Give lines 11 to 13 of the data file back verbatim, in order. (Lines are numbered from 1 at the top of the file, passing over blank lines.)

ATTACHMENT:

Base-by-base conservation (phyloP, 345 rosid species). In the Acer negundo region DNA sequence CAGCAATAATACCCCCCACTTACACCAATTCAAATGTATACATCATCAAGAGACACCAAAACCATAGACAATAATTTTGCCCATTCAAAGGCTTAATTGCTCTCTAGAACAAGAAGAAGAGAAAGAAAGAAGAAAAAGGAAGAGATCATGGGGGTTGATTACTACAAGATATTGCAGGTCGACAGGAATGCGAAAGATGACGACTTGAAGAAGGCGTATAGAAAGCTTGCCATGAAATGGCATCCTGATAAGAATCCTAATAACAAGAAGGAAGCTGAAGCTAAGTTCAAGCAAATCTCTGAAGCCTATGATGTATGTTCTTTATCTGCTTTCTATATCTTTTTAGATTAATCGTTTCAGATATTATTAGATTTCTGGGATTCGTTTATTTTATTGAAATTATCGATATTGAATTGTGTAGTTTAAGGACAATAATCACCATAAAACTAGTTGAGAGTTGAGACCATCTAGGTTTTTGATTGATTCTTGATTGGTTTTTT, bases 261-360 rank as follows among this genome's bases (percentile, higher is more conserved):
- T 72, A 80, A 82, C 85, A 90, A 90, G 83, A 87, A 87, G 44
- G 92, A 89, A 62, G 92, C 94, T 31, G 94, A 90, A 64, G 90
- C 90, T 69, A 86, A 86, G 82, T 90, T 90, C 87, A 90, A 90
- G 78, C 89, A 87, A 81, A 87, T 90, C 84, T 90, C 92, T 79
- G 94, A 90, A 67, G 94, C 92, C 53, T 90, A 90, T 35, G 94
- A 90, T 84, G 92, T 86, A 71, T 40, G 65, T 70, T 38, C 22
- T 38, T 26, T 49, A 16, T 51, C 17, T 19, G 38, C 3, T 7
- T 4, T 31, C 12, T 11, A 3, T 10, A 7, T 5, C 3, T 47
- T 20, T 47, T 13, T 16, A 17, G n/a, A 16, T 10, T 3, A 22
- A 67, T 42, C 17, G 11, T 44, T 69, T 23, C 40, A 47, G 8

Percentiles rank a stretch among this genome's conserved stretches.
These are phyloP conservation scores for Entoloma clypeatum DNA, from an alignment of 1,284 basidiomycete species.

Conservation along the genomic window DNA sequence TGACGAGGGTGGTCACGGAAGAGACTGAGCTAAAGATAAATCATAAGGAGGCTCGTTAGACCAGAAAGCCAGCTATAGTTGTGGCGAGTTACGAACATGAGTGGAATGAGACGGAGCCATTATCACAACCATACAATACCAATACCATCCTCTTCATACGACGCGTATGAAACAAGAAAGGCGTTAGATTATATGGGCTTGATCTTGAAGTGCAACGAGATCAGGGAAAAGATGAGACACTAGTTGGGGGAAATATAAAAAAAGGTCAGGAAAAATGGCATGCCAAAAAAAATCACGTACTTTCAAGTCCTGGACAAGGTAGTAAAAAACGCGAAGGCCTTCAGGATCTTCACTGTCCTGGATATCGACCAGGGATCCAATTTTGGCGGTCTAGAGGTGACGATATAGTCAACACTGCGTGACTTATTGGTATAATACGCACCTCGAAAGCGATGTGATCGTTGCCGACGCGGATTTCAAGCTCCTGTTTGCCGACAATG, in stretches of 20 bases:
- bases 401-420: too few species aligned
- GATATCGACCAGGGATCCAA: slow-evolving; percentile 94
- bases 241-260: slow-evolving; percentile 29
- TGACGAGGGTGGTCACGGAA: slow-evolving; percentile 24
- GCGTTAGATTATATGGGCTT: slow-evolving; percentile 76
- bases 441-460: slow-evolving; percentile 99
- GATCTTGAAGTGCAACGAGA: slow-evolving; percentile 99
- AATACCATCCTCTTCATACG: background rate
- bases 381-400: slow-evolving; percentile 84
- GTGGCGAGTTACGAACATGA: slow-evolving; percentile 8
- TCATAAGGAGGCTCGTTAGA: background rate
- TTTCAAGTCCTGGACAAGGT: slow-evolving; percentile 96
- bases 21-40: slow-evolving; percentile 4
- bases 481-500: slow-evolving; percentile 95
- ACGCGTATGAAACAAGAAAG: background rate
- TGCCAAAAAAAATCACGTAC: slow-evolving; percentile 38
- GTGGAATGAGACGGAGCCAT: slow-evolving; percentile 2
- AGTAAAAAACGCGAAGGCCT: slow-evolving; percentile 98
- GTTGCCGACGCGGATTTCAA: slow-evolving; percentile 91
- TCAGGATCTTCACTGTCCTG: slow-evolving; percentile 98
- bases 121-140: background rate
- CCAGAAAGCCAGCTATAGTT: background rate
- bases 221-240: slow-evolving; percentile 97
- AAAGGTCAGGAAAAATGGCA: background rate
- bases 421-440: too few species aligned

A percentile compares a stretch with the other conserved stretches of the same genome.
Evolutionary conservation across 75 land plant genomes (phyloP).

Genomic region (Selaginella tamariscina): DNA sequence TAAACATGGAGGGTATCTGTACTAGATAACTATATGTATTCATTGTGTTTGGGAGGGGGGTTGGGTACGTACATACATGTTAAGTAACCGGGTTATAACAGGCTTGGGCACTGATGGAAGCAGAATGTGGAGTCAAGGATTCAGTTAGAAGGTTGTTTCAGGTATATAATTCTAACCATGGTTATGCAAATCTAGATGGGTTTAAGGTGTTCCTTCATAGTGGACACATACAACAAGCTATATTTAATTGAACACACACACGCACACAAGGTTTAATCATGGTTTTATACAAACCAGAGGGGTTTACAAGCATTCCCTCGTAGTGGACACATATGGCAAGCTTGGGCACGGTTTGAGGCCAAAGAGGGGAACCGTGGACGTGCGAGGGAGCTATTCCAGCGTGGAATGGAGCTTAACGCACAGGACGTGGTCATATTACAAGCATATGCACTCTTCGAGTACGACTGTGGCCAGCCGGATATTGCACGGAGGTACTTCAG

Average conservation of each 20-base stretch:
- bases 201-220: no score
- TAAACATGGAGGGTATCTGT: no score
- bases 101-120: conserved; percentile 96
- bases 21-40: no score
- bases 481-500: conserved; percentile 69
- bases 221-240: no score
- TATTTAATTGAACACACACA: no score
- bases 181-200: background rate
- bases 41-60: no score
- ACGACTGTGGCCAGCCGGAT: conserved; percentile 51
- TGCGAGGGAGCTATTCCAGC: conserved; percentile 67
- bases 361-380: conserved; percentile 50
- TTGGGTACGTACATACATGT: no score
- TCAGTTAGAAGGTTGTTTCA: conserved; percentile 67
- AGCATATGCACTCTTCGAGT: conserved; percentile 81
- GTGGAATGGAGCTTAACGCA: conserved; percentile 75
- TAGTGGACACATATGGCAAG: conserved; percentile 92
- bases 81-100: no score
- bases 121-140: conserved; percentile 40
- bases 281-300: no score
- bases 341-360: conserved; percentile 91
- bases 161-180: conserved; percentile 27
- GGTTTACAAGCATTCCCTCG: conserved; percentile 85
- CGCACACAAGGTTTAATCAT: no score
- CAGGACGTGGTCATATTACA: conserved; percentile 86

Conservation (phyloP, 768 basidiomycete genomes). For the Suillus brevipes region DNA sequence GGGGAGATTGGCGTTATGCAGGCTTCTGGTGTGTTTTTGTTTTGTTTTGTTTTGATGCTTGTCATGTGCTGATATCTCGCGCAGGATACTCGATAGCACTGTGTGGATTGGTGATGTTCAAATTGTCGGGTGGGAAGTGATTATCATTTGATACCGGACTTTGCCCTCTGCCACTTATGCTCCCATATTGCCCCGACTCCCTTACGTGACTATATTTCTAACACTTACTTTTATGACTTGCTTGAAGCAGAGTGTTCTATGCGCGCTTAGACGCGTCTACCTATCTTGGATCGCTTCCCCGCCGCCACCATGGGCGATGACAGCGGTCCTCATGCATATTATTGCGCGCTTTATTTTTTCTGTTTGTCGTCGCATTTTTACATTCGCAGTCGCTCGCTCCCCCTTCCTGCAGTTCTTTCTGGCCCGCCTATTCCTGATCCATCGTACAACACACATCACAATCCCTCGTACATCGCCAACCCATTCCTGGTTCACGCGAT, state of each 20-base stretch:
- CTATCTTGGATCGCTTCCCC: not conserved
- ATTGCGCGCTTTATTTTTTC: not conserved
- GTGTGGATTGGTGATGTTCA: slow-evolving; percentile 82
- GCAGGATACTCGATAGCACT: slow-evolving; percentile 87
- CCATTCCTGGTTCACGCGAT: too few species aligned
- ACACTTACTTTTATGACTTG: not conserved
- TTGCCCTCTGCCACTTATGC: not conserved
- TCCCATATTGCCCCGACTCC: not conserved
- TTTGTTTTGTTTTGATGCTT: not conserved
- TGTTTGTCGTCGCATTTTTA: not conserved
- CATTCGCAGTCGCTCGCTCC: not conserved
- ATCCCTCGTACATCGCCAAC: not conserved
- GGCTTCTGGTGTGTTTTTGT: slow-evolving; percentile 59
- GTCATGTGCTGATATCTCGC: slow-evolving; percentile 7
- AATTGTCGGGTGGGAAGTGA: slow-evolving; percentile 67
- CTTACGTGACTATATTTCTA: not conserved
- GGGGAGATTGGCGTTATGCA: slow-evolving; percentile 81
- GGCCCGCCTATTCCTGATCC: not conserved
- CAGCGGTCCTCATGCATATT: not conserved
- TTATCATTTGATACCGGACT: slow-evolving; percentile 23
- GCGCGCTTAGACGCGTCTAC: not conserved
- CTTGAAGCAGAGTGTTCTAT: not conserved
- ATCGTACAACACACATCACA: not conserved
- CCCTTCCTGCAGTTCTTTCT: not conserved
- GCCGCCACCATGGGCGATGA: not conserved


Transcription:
- A 67, T 42, C 17, G 11, T 44, T 69, T 23, C 40, A 47, G 8

Percentiles rank a stretch among this genome's conserved stretches.
These are phyloP conservation scores for Entoloma clypeatum DNA, from an alignment of 1,284 basidiomycete species.